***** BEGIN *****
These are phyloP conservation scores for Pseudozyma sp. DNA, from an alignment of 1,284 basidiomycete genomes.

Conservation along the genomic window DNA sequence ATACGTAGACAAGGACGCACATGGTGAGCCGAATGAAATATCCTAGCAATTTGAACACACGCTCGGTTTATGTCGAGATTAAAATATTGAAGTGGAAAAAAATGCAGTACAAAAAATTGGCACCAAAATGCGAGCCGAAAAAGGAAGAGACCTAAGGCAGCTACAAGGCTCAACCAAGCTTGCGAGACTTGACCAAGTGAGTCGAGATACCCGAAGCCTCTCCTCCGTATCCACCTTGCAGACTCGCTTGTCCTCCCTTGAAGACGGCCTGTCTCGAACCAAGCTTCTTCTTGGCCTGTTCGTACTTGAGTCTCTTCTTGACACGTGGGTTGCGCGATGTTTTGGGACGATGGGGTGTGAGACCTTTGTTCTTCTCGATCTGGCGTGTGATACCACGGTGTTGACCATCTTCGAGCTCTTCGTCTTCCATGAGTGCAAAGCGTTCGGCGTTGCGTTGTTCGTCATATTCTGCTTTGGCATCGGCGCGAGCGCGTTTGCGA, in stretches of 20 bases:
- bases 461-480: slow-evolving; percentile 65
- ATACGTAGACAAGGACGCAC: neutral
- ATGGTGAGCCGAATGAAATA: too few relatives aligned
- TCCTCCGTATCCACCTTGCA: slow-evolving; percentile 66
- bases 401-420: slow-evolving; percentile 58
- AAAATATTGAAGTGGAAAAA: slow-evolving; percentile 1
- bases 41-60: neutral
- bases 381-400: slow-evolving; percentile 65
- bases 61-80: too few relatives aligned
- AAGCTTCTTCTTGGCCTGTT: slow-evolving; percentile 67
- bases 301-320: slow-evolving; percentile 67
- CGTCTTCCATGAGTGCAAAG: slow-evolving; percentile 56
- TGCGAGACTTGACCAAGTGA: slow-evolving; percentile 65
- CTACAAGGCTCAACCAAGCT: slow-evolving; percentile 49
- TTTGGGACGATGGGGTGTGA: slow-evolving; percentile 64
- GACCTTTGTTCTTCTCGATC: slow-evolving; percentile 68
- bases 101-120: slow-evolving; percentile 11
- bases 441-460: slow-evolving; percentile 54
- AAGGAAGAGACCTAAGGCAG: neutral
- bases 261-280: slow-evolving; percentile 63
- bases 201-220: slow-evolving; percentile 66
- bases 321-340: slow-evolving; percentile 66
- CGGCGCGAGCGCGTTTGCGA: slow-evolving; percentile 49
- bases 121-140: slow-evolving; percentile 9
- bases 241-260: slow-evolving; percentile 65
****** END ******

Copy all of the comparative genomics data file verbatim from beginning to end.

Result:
These are phyloP conservation scores for Pseudozyma sp. DNA, from an alignment of 1,284 basidiomycete genomes.

Conservation along the genomic window DNA sequence ATACGTAGACAAGGACGCACATGGTGAGCCGAATGAAATATCCTAGCAATTTGAACACACGCTCGGTTTATGTCGAGATTAAAATATTGAAGTGGAAAAAAATGCAGTACAAAAAATTGGCACCAAAATGCGAGCCGAAAAAGGAAGAGACCTAAGGCAGCTACAAGGCTCAACCAAGCTTGCGAGACTTGACCAAGTGAGTCGAGATACCCGAAGCCTCTCCTCCGTATCCACCTTGCAGACTCGCTTGTCCTCCCTTGAAGACGGCCTGTCTCGAACCAAGCTTCTTCTTGGCCTGTTCGTACTTGAGTCTCTTCTTGACACGTGGGTTGCGCGATGTTTTGGGACGATGGGGTGTGAGACCTTTGTTCTTCTCGATCTGGCGTGTGATACCACGGTGTTGACCATCTTCGAGCTCTTCGTCTTCCATGAGTGCAAAGCGTTCGGCGTTGCGTTGTTCGTCATATTCTGCTTTGGCATCGGCGCGAGCGCGTTTGCGA, in stretches of 20 bases:
- bases 461-480: slow-evolving; percentile 65
- ATACGTAGACAAGGACGCAC: neutral
- ATGGTGAGCCGAATGAAATA: too few relatives aligned
- TCCTCCGTATCCACCTTGCA: slow-evolving; percentile 66
- bases 401-420: slow-evolving; percentile 58
- AAAATATTGAAGTGGAAAAA: slow-evolving; percentile 1
- bases 41-60: neutral
- bases 381-400: slow-evolving; percentile 65
- bases 61-80: too few relatives aligned
- AAGCTTCTTCTTGGCCTGTT: slow-evolving; percentile 67
- bases 301-320: slow-evolving; percentile 67
- CGTCTTCCATGAGTGCAAAG: slow-evolving; percentile 56
- TGCGAGACTTGACCAAGTGA: slow-evolving; percentile 65
- CTACAAGGCTCAACCAAGCT: slow-evolving; percentile 49
- TTTGGGACGATGGGGTGTGA: slow-evolving; percentile 64
- GACCTTTGTTCTTCTCGATC: slow-evolving; percentile 68
- bases 101-120: slow-evolving; percentile 11
- bases 441-460: slow-evolving; percentile 54
- AAGGAAGAGACCTAAGGCAG: neutral
- bases 261-280: slow-evolving; percentile 63
- bases 201-220: slow-evolving; percentile 66
- bases 321-340: slow-evolving; percentile 66
- CGGCGCGAGCGCGTTTGCGA: slow-evolving; percentile 49
- bases 121-140: slow-evolving; percentile 9
- bases 241-260: slow-evolving; percentile 65